9. ^ "Election Maps". Ordnance Survey. Retrieved 17 October 2023.
  10. ^ "Compositions calculator". The Elections Centre. Retrieved 3 March 2023.
  11. ^ "Council minutes". Kent County Council. Retrieved 24 July 2022.
  12. ^ Protz, Roger (2 December 2019). "Robert Neame obituary". The Guardian. Retrieved 24 July 2022.
  13. ^ "Sir Sandy quits as council leader". BBC News. 12 September 2005. Retrieved 24 July 2022.
  14. ^ Austin, Ben (9 March 2024). "Kent County Council's Trevor Shonk leaves Conservative Party to join Thanet Independents". Kent Online. Retrieved 12 May 2024.
  15. ^ Finlay, Simon (26 March 2024). "Cllr Mike Whiting has been suspended from the Conservative Party after drink driving conviction". Kent Online. Retrieved 12 May 2024.
  16. ^ "County councillors". Kent County Council. Retrieved 22 October 2023.
  17. ^ "The Kent (Electoral Changes) Order 2016", legislation.gov.uk, The National Archives, SI 2016/658
  18. ^ "Our offices". Kent County Council. Retrieved 22 October 2023.
  19. ^ Executive summary
  20. ^ Companies House extract company no 5242900 Kent Top Temps Limited
  21. ^ a b Kent takes axe to council bus operation Buses 13 January 2013
  22. ^ Park & Ride Contract Canterbury City Council
  23. ^ Kent Top Travel takes on Canterbury park Archived 2013-10-21 at the Wayback Machine Bus & Coach Professional 24 October 2008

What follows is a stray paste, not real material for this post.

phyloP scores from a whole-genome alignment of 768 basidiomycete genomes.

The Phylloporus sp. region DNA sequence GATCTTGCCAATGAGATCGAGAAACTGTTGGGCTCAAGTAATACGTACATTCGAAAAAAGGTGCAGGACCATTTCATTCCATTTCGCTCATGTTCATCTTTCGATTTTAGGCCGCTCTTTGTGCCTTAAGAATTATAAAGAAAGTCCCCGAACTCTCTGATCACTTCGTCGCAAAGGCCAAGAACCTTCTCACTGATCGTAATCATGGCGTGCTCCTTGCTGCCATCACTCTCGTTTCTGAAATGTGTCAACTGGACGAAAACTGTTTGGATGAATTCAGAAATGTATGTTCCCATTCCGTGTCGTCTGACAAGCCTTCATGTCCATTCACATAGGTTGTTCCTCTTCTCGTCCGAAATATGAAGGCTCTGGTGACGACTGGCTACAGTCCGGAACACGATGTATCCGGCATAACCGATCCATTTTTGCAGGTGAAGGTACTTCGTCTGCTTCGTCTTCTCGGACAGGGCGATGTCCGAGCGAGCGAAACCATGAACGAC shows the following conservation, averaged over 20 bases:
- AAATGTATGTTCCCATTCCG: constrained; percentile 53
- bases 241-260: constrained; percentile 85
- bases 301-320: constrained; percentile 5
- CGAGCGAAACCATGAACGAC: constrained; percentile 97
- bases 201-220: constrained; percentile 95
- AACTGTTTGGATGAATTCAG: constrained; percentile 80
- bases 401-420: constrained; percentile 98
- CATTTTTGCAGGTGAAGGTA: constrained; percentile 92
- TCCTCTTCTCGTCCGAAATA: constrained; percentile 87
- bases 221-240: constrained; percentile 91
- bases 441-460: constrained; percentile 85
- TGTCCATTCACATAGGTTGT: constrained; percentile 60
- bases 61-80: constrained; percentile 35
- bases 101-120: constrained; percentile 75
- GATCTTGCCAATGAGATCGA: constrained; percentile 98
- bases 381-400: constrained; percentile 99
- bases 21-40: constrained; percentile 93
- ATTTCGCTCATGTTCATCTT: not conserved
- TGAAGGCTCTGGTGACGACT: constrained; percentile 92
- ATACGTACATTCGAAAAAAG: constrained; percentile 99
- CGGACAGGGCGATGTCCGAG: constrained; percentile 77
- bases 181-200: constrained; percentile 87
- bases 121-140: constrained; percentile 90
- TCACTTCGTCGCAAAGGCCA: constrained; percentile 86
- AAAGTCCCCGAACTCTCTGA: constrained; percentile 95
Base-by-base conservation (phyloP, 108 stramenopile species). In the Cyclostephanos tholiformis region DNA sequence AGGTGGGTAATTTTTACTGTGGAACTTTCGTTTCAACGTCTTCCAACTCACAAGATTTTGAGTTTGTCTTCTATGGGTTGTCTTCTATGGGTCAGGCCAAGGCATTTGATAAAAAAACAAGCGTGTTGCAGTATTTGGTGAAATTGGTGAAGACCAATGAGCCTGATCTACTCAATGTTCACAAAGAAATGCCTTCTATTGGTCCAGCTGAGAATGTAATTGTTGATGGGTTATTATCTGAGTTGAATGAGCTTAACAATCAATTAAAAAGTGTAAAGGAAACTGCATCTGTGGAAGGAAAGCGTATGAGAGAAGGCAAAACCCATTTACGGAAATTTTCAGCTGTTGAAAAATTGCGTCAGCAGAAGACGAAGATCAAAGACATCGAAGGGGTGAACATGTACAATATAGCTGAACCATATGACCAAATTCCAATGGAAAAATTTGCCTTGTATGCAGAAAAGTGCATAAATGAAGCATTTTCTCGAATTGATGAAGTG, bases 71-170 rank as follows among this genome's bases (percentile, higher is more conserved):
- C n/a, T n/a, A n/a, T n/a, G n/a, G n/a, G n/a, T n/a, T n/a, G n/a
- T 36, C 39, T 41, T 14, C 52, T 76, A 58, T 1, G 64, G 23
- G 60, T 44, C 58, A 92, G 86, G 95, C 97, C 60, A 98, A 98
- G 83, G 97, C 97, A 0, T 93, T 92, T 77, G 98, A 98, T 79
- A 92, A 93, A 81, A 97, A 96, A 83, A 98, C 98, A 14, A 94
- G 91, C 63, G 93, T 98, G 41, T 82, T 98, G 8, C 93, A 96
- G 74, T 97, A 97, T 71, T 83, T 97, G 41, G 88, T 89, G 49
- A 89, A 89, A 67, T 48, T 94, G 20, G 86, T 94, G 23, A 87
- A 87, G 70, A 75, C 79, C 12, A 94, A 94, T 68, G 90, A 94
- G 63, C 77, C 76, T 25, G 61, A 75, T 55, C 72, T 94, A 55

24. ^ End of road for Kent County Council bus company Kent Top Travel KentOnline 13 December 2012
  25. ^ Kent County Council to abandon Kent Top Travel Coach & Bus Week issue 1092 19 June 2013 page 5
  26. ^ Thank you for visiting the Kent Top Travel website Kent Top Travel 18 August 2013
  27. ^ Council structure
  28. ^ "Kent Youth County Council". Kent.gov.uk. Archived from the original on 6 September 2008. Retrieved 12 September 2011.
  29. ^ Porn and Sex » Archived 1 October 2015 at the Wayback Machine. Ukyp.org (24 March 2013). Retrieved on 2013-07-17.
  30. ^ "ASCH Directorate Business Plan 2017-18" (PDF). Kent.gov.uk. 5 April 2017. Retrieved 2 May 2017.
  31. ^ "Kent Leadership | Kent County Council - Structure of KCC". www.kentleadership.co.uk. Retrieved 2 May 2017.